Perhaps it is the fact that we, as Americans, are used to hotel rooms that could double as a soccer field, but this one seemed particularly small. There were two single beds on either side, a desk, a wardrobe, a couple of small end tables and one ancient looking window unit AC stuck half way up the window that stretched upward for at least a city block. I would need oxygen to climb up and adjust the dial. The management had thoughtfully provided a workaround in the form of a simple on/off switch where the unit plugged into an extension cord that looked like someone had pilfered it from the Thomas Edison prototype museum. As for the adjustment, let’s just say it blows very cold air – all the time.

None of this was pacifying my son however. Not only was his father an incompetent idiot who lost passports and had to be saved by the bride of all people, and booked rooms over the internet that looked like they came straight out of a nightmare gone wrong, but, BUT, he also separated this teen from the rest of the young people who were over at the other hotel, and made him be a roommate in this surreal place. I went to hide in the bathroom, suggesting as I did that he pull out the laptop and try to bootleg a signal off of the disco out behind the hotel.

I was in there a while, experimenting with a very unusual design in toiletry, and wondering why I was not hearing any further scathing comments issuing from my progeny. When I finally emerged, I found him happily connected and back to the more pleasant side of his Jekyll/Hyde personality. From that point on, things started to look up.

More later.

Part Deux

Dear Readers – Part Deux,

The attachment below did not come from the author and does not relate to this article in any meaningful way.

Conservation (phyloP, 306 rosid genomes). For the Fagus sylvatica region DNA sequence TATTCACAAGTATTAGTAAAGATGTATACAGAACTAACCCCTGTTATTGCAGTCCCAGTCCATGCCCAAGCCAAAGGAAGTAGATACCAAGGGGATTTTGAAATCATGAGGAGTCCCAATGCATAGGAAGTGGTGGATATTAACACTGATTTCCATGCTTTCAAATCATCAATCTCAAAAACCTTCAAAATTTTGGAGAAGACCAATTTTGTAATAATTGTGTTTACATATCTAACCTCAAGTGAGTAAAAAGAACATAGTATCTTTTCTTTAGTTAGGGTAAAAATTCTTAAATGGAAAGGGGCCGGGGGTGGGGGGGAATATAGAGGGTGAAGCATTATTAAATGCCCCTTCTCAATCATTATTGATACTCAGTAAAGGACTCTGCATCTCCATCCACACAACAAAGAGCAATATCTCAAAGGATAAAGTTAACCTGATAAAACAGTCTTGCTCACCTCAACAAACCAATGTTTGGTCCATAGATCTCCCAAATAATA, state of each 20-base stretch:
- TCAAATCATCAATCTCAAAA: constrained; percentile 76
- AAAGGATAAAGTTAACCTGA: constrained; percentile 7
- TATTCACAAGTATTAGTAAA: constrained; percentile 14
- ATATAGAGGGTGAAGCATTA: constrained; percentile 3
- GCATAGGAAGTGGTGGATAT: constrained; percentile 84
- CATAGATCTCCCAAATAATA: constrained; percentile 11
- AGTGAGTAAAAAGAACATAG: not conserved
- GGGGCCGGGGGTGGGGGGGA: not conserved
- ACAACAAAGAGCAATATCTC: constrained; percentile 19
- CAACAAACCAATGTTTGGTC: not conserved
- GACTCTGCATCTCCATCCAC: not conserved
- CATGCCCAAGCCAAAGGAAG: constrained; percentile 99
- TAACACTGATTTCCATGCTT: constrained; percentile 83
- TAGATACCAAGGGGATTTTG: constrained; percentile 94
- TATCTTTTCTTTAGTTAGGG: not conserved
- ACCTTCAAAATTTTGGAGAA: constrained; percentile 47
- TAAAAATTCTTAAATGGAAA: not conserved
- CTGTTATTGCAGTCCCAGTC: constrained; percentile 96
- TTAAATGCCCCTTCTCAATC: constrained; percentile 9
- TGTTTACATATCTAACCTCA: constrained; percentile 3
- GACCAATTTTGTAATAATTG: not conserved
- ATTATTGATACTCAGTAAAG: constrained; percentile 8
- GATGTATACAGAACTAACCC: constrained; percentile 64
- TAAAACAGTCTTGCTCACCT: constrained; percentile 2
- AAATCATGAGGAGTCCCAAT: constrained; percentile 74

I started one long account before, but decided that most of what I was saying was just rambling, so now, I start again.

We arrived very late at our hotel in Budapest and we were able to get about four hours of sleep before rising, packing, and getting a bite of breakfast before checking out and boarding a bus for a tour of the city. I have posted pictures of what we saw on my Flickr page (I am currently without internet connection so I cannot post the link), but I can condense the day to “trying to stay awake, trying to stay out of the sun, trying to drink enough water.”

After about two hours of sightseeing, the guide left the bus and we turned south and headed for the bride’s hometown of Szeged. It was a trip of about two hours driving time broken up with a lunch at a traditional Magyar restaurant. My ability to stay awake and focused completely abandoned me after lunch as the heat and the motion of the motor coach combined with the sedative effects of food to put me into a half-conscious state.

Upon arrival in Szeged, we dropped one-half of the bus passengers at one hotel and then moved across the river Tizsa to the second hotel housing a number of wedding guests. As it turned out, myself and my son were the only ones staying at yet a third hotel and while we stood around waiting for our hostess to become free to guide us to that establishment, I saw the now empty bus depart for its return trip to Budapest.

As I stood there in a haze of heat and exhaustion, I remembered that I needed to get something out of the pocket of my travel vest (you know, one of those dreadfully tacky vests with the million pockets in them) and started to mentally go through my luggage pile to remember where I had put it.

I knew I was tired, but I did not think that I was totally out of it until then because no matter how hard I thought, I could not remember which piece of luggage before me held that vest. Something was wrong, but I couldn’t place my finger on it until I remembered that I had put the vest in my backpack along with my laptop and passports and placed it on the overhead storage shelf on the bus that was no longer there.

With a yelp, I ran outside searching in vain up and down the street for any sign of the bus. The bride followed me outside and after hearing a truncated version of the tale of woe, she quickly searched her bag for a cell phone number of the driver. Finding none, she then broke into a run, bag in hand, saying to the shambling figure beside her that “the bus is big and cannot quickly negotiate the narrow streets, we must catch it.”